Home Health Patient Demographics Continue to Shift

Individual and clinical characteristics of home health patients continue to shift, reflective of both America’s aging population and providers’ ability to handle more acute cases.

That’s according to the latest Home Health Chartbook, an annual overview of the home health landscape put together by the Alliance for Home Health Quality and Innovation and Avalere Health.

In addition to highlighting the industry’s ever-changing patient population, the Chartbook also details the economic contribution of home health providers on the U.S. economy.

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Compared to the overall Medicare population, home health patients tend to be older and slightly more economically vulnerable, the Chartbook suggests. Home health patients additionally tend to reside in rural areas and live alone at slightly higher rates than the broader universe of all Medicare beneficiaries.

“The Chartbook helps to conceptualize the home health landscape via data and charts that roughly sketches home health care in the United States,” Jennifer Schiller, executive director of the Alliance for Home Health Quality and Innovation, told Home Health Care News in an email. “We continue to see the value of home health care to patients and the health care system, writ large.”

When it comes to the health status of patients, home health users are far more likely to suffer from several chronic conditions.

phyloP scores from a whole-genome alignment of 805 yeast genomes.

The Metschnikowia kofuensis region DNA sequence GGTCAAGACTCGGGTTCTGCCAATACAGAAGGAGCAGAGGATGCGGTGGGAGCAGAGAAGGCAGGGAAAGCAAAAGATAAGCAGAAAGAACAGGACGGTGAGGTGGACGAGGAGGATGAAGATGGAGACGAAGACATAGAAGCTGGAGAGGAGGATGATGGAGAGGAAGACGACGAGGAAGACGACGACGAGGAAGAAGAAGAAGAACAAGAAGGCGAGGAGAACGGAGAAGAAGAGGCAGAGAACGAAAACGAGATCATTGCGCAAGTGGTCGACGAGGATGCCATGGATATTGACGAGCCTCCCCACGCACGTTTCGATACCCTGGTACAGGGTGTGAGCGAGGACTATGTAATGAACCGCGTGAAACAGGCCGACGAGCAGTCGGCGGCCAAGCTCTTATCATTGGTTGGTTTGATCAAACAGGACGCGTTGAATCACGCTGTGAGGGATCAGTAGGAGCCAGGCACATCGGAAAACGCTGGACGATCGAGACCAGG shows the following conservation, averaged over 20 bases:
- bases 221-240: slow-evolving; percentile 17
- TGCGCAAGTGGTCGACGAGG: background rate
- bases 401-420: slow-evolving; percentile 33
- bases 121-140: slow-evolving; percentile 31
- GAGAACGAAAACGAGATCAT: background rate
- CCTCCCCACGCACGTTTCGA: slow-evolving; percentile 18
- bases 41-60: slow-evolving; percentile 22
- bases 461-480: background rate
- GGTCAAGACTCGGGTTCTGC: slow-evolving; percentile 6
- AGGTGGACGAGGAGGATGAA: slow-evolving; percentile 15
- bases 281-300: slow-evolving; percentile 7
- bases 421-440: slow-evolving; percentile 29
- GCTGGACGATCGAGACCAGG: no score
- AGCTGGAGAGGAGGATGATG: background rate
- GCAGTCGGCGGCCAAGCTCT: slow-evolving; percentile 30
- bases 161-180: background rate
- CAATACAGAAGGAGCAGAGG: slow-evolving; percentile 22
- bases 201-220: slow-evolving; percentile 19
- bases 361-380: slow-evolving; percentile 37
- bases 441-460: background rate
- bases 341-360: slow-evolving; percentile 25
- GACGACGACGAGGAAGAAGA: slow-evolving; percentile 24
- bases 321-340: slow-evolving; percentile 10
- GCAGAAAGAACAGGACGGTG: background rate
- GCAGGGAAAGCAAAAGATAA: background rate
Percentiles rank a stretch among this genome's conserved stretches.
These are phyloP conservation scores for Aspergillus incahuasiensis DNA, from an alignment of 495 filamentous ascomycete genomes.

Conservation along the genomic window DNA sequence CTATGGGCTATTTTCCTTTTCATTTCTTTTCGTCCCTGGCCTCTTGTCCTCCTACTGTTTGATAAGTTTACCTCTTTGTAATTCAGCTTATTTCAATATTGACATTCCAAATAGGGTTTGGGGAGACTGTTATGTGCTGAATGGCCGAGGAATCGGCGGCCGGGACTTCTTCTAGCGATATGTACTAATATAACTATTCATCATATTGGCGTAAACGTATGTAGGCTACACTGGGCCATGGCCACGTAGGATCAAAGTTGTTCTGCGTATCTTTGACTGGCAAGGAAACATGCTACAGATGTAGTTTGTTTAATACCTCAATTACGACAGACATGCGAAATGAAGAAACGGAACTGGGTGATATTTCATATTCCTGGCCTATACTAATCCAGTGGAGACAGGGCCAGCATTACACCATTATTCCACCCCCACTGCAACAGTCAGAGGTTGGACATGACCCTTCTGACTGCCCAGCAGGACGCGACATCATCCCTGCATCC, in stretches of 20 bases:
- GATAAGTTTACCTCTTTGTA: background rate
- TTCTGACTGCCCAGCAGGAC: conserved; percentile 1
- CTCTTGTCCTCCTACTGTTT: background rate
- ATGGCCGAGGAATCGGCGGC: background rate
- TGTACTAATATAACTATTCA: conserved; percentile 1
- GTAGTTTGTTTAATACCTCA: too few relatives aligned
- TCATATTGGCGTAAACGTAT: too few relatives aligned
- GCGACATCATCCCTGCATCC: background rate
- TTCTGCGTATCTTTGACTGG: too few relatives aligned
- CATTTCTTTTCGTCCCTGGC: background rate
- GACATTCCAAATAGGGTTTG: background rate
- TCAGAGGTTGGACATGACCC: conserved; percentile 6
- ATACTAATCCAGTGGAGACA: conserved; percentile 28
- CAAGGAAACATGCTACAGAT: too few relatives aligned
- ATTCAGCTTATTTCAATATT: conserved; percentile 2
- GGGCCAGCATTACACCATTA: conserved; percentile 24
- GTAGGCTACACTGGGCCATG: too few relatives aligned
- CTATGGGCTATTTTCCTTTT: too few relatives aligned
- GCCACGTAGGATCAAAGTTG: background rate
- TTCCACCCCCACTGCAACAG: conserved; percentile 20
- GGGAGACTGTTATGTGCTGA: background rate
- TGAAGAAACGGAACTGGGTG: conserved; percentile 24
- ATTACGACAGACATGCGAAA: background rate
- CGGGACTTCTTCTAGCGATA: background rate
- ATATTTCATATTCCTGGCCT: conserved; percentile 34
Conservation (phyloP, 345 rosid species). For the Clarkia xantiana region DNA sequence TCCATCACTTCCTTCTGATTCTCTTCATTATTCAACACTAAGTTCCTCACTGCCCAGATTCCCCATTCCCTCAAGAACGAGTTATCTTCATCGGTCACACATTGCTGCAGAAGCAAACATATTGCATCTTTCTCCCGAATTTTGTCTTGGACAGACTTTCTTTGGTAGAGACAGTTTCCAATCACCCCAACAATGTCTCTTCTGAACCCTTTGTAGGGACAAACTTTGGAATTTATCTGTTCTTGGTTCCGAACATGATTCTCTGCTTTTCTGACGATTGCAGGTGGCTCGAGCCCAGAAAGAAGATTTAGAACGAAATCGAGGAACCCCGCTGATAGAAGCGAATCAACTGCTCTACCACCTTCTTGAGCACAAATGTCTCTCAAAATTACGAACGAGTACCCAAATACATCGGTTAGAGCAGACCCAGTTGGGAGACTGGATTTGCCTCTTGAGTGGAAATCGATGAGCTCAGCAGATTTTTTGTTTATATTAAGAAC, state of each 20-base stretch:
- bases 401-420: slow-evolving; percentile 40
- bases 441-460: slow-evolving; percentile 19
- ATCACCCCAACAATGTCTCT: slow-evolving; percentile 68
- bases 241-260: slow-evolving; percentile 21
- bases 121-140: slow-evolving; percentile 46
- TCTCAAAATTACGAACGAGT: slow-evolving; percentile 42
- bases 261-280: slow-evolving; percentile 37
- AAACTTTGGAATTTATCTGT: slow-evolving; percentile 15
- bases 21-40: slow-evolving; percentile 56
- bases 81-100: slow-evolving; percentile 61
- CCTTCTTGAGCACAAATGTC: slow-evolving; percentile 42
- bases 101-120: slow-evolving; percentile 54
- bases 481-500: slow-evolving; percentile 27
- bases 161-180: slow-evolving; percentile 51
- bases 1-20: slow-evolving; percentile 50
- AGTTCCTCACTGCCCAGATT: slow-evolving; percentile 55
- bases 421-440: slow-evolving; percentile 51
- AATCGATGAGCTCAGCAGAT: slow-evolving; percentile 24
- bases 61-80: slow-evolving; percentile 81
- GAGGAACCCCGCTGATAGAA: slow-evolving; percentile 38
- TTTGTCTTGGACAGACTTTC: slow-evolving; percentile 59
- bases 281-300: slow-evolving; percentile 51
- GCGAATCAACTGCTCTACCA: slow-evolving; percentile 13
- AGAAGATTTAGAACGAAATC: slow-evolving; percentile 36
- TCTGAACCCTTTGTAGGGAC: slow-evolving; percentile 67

Nearly half of the home health patient population suffers from five or more chronic conditions, with another 19% suffering from four chronic conditions, according to the Chartbook. In comparison, just 22.4% of the overall Medicare population suffers from five or more chronic conditions.

The apparent imbalance is partly attributable to the rising population of dual-eligible beneficiaries in home health care, Schiller noted.

“We continue to see a small but fairly steady increase in dual eligibles receiving home health care,” she said. “Dual-eligible home health users tend to have more chronic conditions and need assistance with more activities of daily living (ADLs) than home health users as a whole.”

On top of needing more assistance with ADLs and their chronic conditions, home health patients also often need more support for a severe mental illness, such as depression, bipolar disorder or schizophrenia.

More than one-third of the home health patient population suffers from a severe mental illness, the Chartbook shows. But just 28.9% of the overall Medicare population suffers from such an illness.

Apart from basic demographic information, the Chartbook also highlights the most common diagnosis-related groups for beneficiaries discharged from the hospital to home health providers under Medicare Part A.

In order, the most common diagnoses of patients referred from the hospital to home health are: septicemia or severe sepsis; major hip and knee joint replacement; heart failure; hip and femur procedures; and pneumonia.

In 2019, 6.93% of all home health claims were coded for Type 2 diabetes, with another 6.47% coded for orthopedic aftercare.

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